I recently attended a business talk forum between Kenya and Austria at the Villa Rosa Kempinski hotel. In the meeting I met a friend from Austria, Mark Pfeiffer, who is a CVO for Saillabs Technology. We had a chat and throughout the conversation he really inspired me a lot. I asked him on the one advice he gives young people about life and about success in business. First of all let me say that the story about success is not unique to geographical regions. The game is virtually the same, the rules are the same and the players could be different but bound by the same rules. Now lets us see what Mark told me about success for young entrepreneurs.


Passion topped his list. Let me quote what he said, “Do what you are passionate about otherwise there is a problem.”  Passion is a key to becoming contented with your work. When you are passionate about what you do, chances are you will persevere and persist through the hardships. In fact amid crisis it doesn’t feel like sucking as does to the person who lacks passion. Remember though that having passion doesn’t mean a smooth sail all through. Things are going to be though, relationships are going to be broken, friends are going to be lost but because you care so much about the cause, you still hold on.

Sir Isaac Newton is perhaps known as one of the greatest scientists who ever lived. One thing about Newton is that he developed a very strong passion for his scientific research until he decided to remain a bachelor all his life though it is claimed that he had a mistress at some point in his life. The point however is that when you are passionate, you develop a few loyal attachments with family and a small group of friends because at some point you need them. Remember no man is an island. In Business things change. Make a lot of connections, build a wide clientele base and make a lot of personal attachments with your customers. Because you are passionate about the business, you will realize that the connections and attachment aspect comes out without struggle.


Be different.

Mark told me when he first made his company and that was at the age of eighteen. He told me at that time he was in college. I went ahead to tell him my age and jokingly told him that in Kenya, if you are eighteen you are expected to be siting for your national exams. I was trying to prove to him that different social, geographical and economic orientations determine our early dispositions. He looked me into the eye and cut me with a “but I was different. My colleagues were living their lives out while I was in business.” Being different in business, with your products and your personality too means giving yourself a competitive edge.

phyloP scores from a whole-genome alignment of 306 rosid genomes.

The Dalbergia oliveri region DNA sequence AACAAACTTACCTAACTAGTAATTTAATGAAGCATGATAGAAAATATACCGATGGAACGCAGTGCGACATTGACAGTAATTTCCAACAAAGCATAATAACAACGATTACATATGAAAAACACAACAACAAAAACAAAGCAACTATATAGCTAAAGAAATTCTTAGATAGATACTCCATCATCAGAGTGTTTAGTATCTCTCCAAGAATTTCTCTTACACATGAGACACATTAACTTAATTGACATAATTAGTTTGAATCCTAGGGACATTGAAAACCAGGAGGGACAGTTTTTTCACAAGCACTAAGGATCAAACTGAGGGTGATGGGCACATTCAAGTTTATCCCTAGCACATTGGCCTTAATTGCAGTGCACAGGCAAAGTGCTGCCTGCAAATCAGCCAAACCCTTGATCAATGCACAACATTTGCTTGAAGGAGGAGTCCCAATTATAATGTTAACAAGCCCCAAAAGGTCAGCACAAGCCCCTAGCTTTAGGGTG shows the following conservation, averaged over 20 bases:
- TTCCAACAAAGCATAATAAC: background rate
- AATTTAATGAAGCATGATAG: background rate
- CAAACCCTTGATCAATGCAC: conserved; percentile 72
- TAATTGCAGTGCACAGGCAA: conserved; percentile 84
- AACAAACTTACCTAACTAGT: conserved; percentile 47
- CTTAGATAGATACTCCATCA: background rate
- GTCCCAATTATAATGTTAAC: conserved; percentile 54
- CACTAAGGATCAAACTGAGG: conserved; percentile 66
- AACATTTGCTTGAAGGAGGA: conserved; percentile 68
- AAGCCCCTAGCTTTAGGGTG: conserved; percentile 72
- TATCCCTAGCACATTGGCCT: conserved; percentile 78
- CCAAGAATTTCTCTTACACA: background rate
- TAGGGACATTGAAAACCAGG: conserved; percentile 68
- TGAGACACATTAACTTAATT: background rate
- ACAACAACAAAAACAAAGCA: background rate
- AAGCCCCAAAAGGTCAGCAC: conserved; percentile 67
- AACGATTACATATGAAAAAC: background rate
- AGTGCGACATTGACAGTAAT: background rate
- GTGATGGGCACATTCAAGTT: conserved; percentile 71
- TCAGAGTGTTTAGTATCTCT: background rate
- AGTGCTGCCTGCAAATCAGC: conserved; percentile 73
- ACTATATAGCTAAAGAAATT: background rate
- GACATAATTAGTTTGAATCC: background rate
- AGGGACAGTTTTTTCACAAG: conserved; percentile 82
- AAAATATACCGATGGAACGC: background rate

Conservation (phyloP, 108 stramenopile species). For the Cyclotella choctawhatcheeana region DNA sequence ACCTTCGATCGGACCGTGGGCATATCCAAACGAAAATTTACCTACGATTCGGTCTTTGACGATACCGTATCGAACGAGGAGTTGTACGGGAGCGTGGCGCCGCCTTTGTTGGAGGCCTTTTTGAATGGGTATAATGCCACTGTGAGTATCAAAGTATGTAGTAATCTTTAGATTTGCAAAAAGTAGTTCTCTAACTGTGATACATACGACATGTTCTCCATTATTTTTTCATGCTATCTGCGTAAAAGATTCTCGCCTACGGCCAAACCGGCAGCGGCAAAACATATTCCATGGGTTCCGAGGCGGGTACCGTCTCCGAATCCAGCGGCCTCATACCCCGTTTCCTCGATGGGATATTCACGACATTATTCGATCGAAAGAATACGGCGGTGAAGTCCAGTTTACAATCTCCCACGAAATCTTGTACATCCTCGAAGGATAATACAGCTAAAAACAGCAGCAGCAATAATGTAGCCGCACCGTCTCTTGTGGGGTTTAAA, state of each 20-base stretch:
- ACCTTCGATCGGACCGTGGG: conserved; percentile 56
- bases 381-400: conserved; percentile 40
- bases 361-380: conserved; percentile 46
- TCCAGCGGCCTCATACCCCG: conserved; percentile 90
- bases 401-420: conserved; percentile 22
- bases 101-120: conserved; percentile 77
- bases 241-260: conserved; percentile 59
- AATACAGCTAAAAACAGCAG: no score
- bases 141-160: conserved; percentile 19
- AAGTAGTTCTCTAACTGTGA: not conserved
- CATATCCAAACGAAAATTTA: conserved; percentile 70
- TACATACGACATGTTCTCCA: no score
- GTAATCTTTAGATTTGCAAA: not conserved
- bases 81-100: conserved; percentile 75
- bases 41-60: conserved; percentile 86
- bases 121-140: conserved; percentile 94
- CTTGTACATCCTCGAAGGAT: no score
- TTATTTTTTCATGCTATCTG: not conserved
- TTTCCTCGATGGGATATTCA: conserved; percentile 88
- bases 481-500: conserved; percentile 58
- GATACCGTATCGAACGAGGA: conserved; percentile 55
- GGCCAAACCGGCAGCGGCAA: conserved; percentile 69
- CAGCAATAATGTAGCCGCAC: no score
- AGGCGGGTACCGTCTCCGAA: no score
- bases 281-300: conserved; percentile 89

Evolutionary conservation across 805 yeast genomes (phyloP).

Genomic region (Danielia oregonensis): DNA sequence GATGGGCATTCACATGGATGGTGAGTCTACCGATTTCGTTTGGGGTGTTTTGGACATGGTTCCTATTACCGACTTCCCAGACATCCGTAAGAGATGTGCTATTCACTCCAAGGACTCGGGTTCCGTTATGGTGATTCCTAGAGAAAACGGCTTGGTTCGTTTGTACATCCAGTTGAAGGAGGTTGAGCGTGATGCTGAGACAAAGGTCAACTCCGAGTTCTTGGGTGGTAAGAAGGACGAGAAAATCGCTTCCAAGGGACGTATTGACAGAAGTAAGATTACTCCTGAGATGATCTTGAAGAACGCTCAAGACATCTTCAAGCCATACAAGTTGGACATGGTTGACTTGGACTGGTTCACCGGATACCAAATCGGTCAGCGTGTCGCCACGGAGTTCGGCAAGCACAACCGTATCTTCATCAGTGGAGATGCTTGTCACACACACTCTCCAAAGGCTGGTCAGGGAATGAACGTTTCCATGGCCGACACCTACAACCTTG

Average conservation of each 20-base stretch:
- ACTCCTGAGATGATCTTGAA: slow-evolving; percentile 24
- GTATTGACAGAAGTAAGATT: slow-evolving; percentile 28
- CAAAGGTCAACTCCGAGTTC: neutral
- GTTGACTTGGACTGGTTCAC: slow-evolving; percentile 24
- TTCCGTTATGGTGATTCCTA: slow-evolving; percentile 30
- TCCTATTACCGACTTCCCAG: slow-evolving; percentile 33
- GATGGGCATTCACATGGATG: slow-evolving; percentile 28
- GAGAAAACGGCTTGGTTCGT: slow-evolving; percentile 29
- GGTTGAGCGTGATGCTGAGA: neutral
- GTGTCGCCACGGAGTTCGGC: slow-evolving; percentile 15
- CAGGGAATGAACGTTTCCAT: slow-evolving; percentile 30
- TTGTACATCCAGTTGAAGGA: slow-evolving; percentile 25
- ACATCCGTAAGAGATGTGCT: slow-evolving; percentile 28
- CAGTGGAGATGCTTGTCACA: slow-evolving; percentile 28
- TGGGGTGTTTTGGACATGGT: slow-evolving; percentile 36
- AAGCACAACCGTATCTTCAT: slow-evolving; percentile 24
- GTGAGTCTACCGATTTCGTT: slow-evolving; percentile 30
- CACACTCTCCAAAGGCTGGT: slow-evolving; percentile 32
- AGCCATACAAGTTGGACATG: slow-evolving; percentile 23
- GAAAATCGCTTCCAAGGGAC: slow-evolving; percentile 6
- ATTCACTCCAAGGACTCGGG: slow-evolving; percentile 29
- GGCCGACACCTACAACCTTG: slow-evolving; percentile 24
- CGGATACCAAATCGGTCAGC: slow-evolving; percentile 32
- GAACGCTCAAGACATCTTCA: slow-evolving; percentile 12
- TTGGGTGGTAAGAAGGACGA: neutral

Differentiate yourself in the market, do your best to have your USP (Unique Selling Point) which differentiates you in the wider market. If everybody else is saying yes, take a leap back and think about it and take a no. You have differentiated yourself and will have to work to prove yourself. In fact if you tell your friends about an idea and they clap for you and say how brilliantly it can be done, you better change it.

Say “yes” a lot.

As a young entrepreneur, you ought to say yes a lot. If an opportunity comes your way and you don’t know about it, say yes to it and then figure out later how you can execute them. I had read about this idea from Virgin founder Richard Branson’s article. Here I was again face to face with it and I loved it again. Think of this scenario; a friend tells you that he/she wants a certain model of a car. They go ahead and asks you if you can help them to find it. OK, you don’t know where you can find it but as a smart entrepreneur you tell them you can and then go and figure out where to find it.

These are three powerful points that can help us as the young generation to virtually achieve our goals however diverse they are. These points can help us change the world. As Mahatma Gandhi said, “Be the change you want to see the world,” and to be that change you must first change yourself. To change and fit in the percentage that will change or is changing the world, embrace these principles of success.

Copyright @ 2016

Geoffrey Ndege

Geoffrey Ndege

Geoffrey Ndege is the Editor and topical contributor for the Daily Focus. He writes in the areas of Science, Manufacturing, Technology, Innovation, Governance, Management and International Emerging Issues. For featuring, promotions or support, reach out to us at
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